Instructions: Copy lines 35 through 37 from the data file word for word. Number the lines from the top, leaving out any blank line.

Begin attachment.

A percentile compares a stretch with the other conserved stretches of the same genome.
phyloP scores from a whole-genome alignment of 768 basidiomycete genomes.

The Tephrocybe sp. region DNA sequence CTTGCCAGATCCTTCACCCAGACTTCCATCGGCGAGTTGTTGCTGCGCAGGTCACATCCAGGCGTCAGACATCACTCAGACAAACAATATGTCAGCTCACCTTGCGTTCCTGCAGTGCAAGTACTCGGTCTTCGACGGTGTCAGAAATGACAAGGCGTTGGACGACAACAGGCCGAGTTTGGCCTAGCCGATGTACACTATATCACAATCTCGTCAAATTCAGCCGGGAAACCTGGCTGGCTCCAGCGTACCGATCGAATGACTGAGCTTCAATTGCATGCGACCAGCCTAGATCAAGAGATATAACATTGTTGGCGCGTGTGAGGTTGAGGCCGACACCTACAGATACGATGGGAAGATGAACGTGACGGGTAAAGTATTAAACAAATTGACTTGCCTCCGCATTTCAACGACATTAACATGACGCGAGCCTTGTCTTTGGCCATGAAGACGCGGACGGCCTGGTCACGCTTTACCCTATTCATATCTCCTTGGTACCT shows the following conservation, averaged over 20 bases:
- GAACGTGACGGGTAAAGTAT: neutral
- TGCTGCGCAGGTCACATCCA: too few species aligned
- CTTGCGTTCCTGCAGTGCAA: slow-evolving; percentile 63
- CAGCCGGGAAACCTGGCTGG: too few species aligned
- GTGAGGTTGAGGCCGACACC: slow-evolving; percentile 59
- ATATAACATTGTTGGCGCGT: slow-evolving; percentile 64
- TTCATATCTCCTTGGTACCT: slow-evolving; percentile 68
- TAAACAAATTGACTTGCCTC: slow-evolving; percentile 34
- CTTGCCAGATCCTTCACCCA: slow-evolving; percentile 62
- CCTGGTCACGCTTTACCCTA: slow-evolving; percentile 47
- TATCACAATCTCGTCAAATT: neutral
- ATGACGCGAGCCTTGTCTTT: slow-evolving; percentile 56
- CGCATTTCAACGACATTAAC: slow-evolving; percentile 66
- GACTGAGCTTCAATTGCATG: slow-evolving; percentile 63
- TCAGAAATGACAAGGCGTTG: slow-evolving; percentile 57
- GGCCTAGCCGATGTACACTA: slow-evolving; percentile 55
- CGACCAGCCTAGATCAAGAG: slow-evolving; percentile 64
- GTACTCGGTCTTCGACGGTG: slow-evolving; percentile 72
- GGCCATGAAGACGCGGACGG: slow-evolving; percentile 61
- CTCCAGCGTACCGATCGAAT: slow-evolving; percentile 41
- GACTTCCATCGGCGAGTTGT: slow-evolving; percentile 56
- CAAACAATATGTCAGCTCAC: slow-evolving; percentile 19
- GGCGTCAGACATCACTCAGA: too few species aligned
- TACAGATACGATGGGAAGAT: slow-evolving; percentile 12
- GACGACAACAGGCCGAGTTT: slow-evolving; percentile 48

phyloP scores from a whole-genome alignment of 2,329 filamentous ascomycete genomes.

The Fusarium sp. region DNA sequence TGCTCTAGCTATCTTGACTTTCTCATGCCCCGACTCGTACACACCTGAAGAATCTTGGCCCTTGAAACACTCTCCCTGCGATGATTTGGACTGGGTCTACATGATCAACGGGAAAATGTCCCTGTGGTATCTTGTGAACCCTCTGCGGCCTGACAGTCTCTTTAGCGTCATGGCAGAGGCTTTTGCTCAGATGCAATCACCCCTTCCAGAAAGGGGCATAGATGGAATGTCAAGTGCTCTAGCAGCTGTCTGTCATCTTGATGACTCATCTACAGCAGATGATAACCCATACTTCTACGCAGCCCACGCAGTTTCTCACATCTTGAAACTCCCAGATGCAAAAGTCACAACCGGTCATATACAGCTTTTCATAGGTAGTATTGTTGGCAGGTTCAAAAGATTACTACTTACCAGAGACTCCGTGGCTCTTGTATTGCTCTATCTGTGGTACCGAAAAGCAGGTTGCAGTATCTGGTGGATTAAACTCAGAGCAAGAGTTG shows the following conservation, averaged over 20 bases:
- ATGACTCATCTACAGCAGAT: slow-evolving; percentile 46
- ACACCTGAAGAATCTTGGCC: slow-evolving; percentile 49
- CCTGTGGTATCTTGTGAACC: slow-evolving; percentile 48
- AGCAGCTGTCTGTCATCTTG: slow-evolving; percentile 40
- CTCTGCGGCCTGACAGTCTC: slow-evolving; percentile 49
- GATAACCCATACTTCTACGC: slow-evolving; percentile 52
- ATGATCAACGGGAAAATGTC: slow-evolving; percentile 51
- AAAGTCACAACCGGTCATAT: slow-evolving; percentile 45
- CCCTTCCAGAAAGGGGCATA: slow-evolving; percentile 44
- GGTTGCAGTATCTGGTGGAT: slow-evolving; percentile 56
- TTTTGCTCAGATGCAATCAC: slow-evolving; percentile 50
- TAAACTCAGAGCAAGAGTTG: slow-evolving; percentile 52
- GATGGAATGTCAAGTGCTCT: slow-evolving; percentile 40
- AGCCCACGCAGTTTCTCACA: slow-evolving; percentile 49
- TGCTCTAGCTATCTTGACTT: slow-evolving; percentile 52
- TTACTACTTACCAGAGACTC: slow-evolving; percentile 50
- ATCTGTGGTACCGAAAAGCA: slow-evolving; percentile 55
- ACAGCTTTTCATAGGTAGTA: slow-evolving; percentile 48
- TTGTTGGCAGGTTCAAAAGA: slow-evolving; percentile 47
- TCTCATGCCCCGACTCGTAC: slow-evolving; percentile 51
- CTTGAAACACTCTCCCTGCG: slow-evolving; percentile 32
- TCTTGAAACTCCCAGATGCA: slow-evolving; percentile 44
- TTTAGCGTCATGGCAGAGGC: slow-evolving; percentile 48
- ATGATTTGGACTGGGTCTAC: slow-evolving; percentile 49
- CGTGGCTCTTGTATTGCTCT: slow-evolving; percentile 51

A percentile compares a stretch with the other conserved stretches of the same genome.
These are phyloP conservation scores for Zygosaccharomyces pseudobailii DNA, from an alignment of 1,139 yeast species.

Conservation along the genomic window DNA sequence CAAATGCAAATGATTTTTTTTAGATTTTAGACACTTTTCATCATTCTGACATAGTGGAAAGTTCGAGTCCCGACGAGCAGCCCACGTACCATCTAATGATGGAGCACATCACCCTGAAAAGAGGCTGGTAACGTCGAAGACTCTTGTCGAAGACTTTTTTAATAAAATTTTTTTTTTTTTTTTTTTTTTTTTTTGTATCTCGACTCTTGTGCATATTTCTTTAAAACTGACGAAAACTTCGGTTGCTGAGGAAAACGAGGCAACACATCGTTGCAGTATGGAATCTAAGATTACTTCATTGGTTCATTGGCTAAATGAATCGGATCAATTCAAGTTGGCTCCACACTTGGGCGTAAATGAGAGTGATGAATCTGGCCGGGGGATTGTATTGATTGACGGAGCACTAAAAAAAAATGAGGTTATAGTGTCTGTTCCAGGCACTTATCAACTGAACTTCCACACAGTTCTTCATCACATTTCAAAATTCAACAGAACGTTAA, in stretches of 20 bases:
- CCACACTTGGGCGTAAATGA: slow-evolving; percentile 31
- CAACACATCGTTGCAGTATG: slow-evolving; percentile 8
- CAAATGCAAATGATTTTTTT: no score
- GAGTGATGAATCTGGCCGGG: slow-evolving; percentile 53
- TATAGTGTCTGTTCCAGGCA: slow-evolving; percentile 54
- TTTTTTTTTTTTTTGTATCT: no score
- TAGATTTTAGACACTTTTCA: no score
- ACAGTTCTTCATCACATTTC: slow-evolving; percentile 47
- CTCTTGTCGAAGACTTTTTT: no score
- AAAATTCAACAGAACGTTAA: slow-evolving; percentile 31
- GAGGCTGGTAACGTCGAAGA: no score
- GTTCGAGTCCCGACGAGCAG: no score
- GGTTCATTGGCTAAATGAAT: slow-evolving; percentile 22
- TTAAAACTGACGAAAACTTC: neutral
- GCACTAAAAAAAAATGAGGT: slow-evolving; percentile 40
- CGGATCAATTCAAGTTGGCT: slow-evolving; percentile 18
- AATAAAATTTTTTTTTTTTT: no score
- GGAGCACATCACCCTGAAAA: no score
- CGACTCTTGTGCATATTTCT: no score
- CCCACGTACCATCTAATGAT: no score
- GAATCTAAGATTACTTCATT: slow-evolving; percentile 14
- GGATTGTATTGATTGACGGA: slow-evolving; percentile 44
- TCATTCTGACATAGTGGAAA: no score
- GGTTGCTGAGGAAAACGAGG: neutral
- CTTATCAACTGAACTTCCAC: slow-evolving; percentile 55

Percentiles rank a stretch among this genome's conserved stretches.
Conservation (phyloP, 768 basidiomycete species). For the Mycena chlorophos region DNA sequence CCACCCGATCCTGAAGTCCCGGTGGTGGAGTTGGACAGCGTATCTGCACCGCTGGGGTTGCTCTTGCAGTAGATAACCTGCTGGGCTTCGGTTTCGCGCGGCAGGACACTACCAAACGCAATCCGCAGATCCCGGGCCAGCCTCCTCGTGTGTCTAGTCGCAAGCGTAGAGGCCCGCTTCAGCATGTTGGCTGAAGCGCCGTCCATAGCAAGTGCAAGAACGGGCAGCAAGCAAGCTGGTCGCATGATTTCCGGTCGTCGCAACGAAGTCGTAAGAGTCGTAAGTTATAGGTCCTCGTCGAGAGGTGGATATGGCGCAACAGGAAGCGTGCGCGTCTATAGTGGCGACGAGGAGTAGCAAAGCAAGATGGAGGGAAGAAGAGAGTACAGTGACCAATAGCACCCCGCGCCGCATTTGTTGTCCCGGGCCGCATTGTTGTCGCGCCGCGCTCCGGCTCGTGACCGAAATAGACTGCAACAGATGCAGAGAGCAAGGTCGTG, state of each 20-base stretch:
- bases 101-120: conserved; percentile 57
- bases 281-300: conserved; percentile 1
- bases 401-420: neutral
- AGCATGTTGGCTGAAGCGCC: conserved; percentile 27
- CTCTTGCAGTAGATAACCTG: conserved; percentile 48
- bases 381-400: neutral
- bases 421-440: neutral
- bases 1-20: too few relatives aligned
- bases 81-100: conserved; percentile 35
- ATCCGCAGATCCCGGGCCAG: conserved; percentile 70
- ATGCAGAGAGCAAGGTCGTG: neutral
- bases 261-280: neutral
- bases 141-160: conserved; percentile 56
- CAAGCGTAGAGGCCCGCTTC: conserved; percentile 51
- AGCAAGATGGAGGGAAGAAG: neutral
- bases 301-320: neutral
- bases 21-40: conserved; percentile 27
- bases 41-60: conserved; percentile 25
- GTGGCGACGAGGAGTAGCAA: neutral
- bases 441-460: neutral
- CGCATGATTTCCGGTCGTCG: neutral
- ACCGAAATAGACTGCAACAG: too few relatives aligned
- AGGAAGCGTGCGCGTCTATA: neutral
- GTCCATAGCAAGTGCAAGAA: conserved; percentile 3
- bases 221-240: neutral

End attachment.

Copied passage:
- CTCTGCGGCCTGACAGTCTC: slow-evolving; percentile 49
- GATAACCCATACTTCTACGC: slow-evolving; percentile 52
- ATGATCAACGGGAAAATGTC: slow-evolving; percentile 51